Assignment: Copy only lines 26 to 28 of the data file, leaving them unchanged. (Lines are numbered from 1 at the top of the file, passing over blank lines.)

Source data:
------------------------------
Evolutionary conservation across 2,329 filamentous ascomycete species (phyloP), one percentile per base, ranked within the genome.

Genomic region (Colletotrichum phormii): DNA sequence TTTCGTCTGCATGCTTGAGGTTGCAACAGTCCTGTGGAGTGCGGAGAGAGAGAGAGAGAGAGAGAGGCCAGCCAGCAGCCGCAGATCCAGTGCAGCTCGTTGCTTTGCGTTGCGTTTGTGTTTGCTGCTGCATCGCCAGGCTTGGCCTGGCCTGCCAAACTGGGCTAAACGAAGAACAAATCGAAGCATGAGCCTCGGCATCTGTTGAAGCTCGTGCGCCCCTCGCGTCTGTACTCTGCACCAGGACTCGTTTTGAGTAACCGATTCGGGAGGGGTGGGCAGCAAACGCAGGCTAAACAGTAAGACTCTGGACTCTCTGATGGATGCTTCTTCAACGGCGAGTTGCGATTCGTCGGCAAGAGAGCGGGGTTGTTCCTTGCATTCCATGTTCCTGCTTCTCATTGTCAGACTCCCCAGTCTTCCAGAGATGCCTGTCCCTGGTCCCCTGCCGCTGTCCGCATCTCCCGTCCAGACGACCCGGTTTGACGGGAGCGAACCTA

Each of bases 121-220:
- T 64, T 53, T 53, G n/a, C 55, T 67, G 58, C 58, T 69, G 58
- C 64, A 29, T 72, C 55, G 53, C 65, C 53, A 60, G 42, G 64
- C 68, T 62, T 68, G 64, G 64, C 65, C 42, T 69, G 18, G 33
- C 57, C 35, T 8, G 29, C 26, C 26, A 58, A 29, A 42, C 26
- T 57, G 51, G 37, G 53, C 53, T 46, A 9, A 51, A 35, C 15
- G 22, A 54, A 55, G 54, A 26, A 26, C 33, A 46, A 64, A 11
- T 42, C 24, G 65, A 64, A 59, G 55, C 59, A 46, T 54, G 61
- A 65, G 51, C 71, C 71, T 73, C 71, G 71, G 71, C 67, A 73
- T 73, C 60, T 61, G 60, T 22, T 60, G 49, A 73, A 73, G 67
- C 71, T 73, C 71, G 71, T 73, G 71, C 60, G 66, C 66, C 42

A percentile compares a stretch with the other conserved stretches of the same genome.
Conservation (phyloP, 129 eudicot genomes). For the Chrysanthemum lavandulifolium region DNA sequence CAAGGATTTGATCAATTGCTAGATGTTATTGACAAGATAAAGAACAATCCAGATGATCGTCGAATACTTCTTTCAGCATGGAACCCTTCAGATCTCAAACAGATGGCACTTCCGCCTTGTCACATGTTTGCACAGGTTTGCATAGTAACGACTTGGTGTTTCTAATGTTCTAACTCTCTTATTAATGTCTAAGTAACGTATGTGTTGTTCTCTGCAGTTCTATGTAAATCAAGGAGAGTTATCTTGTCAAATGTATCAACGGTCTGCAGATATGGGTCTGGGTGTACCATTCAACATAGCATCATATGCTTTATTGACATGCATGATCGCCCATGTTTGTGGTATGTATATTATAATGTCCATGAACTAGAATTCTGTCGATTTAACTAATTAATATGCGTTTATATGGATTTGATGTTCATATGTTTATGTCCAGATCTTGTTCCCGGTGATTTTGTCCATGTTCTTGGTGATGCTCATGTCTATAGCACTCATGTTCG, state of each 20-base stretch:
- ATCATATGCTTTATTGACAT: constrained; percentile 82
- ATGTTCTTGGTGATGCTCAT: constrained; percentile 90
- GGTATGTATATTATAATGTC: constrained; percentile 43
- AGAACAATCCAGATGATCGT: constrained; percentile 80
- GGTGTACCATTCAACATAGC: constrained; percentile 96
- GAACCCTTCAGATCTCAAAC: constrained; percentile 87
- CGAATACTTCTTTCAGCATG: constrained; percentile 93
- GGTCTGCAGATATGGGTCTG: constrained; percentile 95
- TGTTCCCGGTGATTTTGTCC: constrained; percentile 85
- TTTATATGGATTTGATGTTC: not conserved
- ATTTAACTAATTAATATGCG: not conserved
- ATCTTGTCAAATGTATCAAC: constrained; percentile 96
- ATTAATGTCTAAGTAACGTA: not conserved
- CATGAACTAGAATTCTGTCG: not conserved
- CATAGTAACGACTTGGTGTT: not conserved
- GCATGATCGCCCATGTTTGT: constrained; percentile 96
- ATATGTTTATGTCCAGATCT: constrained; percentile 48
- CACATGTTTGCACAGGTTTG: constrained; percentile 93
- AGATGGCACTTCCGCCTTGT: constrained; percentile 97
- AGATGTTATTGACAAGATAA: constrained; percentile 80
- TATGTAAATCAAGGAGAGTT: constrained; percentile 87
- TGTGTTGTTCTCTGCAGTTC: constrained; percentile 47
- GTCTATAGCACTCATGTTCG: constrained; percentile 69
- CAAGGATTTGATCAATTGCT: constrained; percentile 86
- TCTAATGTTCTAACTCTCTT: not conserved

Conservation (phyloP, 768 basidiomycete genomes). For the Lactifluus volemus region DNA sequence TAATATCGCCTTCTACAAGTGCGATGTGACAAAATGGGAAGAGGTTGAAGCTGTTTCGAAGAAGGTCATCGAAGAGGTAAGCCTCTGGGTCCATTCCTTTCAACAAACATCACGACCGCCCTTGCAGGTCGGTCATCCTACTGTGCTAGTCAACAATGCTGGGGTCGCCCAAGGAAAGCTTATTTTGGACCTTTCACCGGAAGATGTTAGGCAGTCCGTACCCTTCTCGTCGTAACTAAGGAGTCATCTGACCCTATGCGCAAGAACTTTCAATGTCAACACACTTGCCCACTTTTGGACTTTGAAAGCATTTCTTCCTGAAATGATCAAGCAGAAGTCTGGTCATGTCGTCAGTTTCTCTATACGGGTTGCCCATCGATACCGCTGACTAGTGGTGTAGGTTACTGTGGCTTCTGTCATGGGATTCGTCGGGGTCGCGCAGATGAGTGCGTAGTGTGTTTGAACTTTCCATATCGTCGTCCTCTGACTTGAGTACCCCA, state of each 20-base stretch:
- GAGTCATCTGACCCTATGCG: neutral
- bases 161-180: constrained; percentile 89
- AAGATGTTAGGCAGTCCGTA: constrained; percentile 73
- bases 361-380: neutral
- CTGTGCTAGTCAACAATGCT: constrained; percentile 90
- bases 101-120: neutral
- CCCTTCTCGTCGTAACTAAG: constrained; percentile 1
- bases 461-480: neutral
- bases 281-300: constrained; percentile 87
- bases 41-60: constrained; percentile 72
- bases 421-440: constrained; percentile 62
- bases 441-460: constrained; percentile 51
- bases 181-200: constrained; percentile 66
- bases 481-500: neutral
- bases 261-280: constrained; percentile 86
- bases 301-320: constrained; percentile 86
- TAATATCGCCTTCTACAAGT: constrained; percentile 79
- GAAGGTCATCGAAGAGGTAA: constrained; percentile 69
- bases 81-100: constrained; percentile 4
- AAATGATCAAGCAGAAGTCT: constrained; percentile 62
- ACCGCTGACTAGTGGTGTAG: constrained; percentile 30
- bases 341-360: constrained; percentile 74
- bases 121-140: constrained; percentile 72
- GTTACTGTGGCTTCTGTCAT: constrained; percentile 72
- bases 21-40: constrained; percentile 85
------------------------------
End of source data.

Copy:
- ATTTAACTAATTAATATGCG: not conserved
- ATCTTGTCAAATGTATCAAC: constrained; percentile 96
- ATTAATGTCTAAGTAACGTA: not conserved